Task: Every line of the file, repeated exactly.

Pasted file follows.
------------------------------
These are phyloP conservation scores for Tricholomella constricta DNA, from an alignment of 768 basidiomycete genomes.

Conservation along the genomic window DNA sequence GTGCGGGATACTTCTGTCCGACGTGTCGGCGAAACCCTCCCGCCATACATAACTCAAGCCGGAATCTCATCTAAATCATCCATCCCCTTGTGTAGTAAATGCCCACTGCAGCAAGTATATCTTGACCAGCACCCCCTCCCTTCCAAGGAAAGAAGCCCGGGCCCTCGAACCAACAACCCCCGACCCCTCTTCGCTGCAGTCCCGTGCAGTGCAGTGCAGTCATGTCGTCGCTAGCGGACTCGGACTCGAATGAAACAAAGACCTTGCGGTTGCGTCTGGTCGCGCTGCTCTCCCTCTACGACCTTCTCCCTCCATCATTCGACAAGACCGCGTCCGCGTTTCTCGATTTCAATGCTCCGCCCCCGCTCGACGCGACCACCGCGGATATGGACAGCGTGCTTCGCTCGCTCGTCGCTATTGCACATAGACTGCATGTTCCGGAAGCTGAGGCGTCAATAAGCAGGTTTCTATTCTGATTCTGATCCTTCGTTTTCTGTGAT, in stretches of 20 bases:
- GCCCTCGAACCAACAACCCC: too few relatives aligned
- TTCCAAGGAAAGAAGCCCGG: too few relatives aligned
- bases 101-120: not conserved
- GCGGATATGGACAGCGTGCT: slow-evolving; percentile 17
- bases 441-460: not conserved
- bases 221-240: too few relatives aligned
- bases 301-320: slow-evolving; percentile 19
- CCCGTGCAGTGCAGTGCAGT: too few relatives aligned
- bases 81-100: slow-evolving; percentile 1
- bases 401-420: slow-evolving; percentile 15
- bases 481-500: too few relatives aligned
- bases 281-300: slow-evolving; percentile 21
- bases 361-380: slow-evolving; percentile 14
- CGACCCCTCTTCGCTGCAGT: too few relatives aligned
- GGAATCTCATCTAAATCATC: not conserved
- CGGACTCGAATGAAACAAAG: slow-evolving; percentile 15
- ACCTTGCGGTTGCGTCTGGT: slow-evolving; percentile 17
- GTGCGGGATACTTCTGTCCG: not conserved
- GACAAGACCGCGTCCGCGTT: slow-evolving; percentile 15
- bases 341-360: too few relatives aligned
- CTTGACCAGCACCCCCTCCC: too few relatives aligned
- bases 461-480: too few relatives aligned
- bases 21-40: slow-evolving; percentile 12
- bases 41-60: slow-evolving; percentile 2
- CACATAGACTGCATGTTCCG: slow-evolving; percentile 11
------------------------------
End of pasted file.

These are phyloP conservation scores for Tricholomella constricta DNA, from an alignment of 768 basidiomycete genomes.

Conservation along the genomic window DNA sequence GTGCGGGATACTTCTGTCCGACGTGTCGGCGAAACCCTCCCGCCATACATAACTCAAGCCGGAATCTCATCTAAATCATCCATCCCCTTGTGTAGTAAATGCCCACTGCAGCAAGTATATCTTGACCAGCACCCCCTCCCTTCCAAGGAAAGAAGCCCGGGCCCTCGAACCAACAACCCCCGACCCCTCTTCGCTGCAGTCCCGTGCAGTGCAGTGCAGTCATGTCGTCGCTAGCGGACTCGGACTCGAATGAAACAAAGACCTTGCGGTTGCGTCTGGTCGCGCTGCTCTCCCTCTACGACCTTCTCCCTCCATCATTCGACAAGACCGCGTCCGCGTTTCTCGATTTCAATGCTCCGCCCCCGCTCGACGCGACCACCGCGGATATGGACAGCGTGCTTCGCTCGCTCGTCGCTATTGCACATAGACTGCATGTTCCGGAAGCTGAGGCGTCAATAAGCAGGTTTCTATTCTGATTCTGATCCTTCGTTTTCTGTGAT, in stretches of 20 bases:
- GCCCTCGAACCAACAACCCC: too few relatives aligned
- TTCCAAGGAAAGAAGCCCGG: too few relatives aligned
- bases 101-120: not conserved
- GCGGATATGGACAGCGTGCT: slow-evolving; percentile 17
- bases 441-460: not conserved
- bases 221-240: too few relatives aligned
- bases 301-320: slow-evolving; percentile 19
- CCCGTGCAGTGCAGTGCAGT: too few relatives aligned
- bases 81-100: slow-evolving; percentile 1
- bases 401-420: slow-evolving; percentile 15
- bases 481-500: too few relatives aligned
- bases 281-300: slow-evolving; percentile 21
- bases 361-380: slow-evolving; percentile 14
- CGACCCCTCTTCGCTGCAGT: too few relatives aligned
- GGAATCTCATCTAAATCATC: not conserved
- CGGACTCGAATGAAACAAAG: slow-evolving; percentile 15
- ACCTTGCGGTTGCGTCTGGT: slow-evolving; percentile 17
- GTGCGGGATACTTCTGTCCG: not conserved
- GACAAGACCGCGTCCGCGTT: slow-evolving; percentile 15
- bases 341-360: too few relatives aligned
- CTTGACCAGCACCCCCTCCC: too few relatives aligned
- bases 461-480: too few relatives aligned
- bases 21-40: slow-evolving; percentile 12
- bases 41-60: slow-evolving; percentile 2
- CACATAGACTGCATGTTCCG: slow-evolving; percentile 11